Lord Jesus, don’t let me lie when I say that I love you…and protect me, for today I could betray you.
 Now Herod was angry with the people of Tyre and Sidon, and they came to him with one accord, and having persuaded Blastus, the king’s chamberlain, they asked for peace, because their country depended on the king’s country for food.  On an appointed day Herod put on his royal robes, took his seat upon the throne, and delivered an oration to them.  And the people were shouting, “The voice of a god, and not of a man!”  Immediately an angel of the Lord struck him down, because he did not give God the glory, and he was eaten by worms and breathed his last.
 But the word of God increased and multiplied.
– Acts 12:20-24
In our passage this morning, Herod, a persecutor of the church, is judged by God. The people flatter him in a blasphemous way, he receives the glory due to God, and he is subsequently struck down.
Herod’s desire for and enjoyment of glory is not unique. The desire for glory has been the source of conflict with God from the very beginning. Satan was not satisfied by simply reflecting the glory of God; he wanted to take God’s place. Adam and Eve were tempted by the prospect of becoming like God.
Glory is something like fame. Of course, we understand that God deserves His glory (or fame), but we would not mind if we got some for ourselves too. Perhaps we don’t want to be famous in a TMZ celebrity kind of way, but we would like others to speak well of us and for the right people to know how wonderful or talented we are.
Even in ministry, we are not free from this temptation. I am a pastor, and I am committed to spreading the fame of God to the whole world, yet I also want people to recognize my gifts and my competence.
Thankfully, there will be a day when you and I will be free from this desire for self-glory, and we will be blessed to wholeheartedly give God everything He deserves. All of human history is marching forward to the day when Jesus will get all the glory.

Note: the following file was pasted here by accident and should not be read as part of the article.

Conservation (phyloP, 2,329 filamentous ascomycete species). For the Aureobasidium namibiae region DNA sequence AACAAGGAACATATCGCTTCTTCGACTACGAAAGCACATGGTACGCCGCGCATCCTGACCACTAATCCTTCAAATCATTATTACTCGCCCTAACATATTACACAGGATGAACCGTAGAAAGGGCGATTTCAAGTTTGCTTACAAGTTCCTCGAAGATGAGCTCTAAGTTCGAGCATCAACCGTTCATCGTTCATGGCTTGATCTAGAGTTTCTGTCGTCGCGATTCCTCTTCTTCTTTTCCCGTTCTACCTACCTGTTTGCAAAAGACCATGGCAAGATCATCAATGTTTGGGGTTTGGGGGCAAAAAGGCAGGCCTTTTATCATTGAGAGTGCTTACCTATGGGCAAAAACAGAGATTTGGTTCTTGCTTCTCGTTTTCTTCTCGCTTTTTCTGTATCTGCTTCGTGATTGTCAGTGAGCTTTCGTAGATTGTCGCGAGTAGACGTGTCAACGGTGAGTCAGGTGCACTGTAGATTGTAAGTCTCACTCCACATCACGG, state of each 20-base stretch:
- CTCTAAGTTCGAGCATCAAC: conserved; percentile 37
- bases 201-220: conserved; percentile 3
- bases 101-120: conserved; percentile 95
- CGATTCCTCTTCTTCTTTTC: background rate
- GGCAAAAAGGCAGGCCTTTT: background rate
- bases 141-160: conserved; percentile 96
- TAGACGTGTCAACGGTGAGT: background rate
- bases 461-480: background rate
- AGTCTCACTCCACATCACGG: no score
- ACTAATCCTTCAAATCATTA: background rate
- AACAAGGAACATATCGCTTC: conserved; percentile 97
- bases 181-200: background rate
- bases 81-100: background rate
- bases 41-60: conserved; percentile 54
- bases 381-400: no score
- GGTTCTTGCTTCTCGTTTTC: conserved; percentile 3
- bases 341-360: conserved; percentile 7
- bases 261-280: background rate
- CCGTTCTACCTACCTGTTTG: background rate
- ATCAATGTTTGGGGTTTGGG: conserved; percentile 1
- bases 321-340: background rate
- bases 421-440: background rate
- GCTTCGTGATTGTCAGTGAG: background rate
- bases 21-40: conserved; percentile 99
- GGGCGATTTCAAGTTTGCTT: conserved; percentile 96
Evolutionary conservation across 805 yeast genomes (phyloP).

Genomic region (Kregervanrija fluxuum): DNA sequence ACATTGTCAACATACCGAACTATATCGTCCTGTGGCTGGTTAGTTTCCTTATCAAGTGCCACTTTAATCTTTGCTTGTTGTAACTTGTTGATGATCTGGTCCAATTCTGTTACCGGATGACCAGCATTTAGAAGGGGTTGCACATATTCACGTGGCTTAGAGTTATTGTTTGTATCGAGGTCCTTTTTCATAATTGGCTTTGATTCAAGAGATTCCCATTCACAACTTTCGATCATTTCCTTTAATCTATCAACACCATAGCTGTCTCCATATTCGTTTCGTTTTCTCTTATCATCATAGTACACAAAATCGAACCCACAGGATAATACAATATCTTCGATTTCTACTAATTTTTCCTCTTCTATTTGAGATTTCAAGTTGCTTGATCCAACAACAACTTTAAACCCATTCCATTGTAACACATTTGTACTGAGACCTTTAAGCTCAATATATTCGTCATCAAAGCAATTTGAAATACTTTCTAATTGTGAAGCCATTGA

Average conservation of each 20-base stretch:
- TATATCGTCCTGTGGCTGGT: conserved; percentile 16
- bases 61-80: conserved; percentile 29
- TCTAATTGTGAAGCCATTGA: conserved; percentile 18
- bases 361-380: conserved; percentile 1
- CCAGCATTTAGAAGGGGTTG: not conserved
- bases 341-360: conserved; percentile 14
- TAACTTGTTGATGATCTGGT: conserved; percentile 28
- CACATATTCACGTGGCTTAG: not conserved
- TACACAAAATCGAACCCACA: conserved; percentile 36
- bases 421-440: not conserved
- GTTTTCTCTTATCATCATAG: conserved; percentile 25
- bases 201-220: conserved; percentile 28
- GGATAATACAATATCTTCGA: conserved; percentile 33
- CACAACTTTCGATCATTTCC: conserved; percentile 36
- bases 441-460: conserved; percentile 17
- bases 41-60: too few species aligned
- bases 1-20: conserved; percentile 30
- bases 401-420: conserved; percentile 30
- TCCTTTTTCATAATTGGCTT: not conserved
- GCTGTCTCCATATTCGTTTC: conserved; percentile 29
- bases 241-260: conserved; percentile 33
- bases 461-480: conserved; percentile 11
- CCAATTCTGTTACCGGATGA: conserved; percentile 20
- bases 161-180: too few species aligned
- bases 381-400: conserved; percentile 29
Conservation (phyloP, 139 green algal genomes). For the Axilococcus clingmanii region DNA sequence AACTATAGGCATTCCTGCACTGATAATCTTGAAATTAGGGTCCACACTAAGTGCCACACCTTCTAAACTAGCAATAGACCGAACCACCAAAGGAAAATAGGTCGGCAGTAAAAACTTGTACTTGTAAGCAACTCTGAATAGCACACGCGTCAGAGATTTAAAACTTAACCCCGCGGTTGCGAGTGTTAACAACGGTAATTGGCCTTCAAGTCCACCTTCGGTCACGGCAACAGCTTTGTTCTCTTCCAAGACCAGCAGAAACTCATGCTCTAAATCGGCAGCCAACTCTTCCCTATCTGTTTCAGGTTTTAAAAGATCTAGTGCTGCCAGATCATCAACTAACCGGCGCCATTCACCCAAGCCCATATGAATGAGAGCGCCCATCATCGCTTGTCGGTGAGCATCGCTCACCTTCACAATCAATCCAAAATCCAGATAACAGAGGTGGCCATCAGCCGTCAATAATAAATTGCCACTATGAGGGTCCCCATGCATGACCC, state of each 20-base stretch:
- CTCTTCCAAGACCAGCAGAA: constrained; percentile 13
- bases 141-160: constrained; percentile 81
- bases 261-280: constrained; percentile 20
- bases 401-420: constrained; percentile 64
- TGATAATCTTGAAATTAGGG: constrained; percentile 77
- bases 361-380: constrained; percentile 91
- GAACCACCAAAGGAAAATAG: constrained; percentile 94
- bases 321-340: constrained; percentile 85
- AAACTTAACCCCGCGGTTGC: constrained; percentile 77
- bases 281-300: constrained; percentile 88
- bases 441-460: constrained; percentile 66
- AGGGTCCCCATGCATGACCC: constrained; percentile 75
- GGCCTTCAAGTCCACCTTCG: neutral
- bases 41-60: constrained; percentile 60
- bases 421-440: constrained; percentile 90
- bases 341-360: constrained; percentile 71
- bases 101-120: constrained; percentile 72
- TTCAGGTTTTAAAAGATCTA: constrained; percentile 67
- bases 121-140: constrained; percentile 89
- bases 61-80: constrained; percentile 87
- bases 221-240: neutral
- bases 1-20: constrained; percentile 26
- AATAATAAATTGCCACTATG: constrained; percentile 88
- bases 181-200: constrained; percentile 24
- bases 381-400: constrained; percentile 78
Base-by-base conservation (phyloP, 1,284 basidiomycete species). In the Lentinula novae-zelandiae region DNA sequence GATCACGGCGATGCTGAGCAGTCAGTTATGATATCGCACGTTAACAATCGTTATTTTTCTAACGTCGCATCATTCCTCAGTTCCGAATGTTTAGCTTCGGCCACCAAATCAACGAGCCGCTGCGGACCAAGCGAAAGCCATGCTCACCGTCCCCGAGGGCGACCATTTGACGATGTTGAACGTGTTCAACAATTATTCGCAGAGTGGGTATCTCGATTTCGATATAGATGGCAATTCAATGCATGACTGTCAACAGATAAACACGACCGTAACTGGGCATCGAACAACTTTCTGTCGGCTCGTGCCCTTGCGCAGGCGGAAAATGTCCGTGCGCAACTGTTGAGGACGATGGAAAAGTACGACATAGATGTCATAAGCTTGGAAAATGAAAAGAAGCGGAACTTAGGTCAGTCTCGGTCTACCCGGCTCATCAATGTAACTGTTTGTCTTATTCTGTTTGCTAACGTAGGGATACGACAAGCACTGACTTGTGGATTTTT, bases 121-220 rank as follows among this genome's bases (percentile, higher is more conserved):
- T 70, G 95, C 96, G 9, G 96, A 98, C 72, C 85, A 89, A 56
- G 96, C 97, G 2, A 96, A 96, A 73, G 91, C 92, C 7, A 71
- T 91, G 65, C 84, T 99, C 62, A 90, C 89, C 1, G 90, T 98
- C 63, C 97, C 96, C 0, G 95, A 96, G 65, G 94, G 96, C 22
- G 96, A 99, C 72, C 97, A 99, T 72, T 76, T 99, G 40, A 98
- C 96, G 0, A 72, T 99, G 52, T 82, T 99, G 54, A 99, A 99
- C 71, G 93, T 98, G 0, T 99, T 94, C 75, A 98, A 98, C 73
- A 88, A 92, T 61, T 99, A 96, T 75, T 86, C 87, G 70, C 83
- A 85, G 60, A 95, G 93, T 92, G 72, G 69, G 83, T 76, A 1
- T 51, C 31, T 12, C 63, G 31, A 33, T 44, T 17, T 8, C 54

May our Risen King receive the reward of His death and resurrection!
 And being found in human form, he humbled himself by becoming obedient to the point of death, even death on a cross.  Therefore God has highly exalted him and bestowed on him the name that is above every name,  so that at the name of Jesus every knee should bow, in heaven and on earth and under the earth,  and every tongue confess that Jesus Christ is Lord, to the glory of God the Father.
– Philippians 2:8-11
The Ragamuffin Gospel
To be really a disciple of Jesus one must be as committed to the message of the Kingdom as He was, and to preach it whether or not the audience finds it relevant…The fundamental issue is not whether the world considers it relevant; it is whether it is true.
 As I [Peter] began to speak, the Holy Spirit fell on them just as on us at the beginning.  And I remembered the word of the Lord, how he said, ‘John baptized with water, but you will be baptized with the Holy Spirit.’  If then God gave the same gift to them as he gave to us when we believed in the Lord Jesus Christ, who was I that I could stand in God’s way?”  When they heard these things they fell silent. And they glorified God, saying, “Then to the Gentiles also God has granted repentance that leads to life.”
– Acts 11:15-18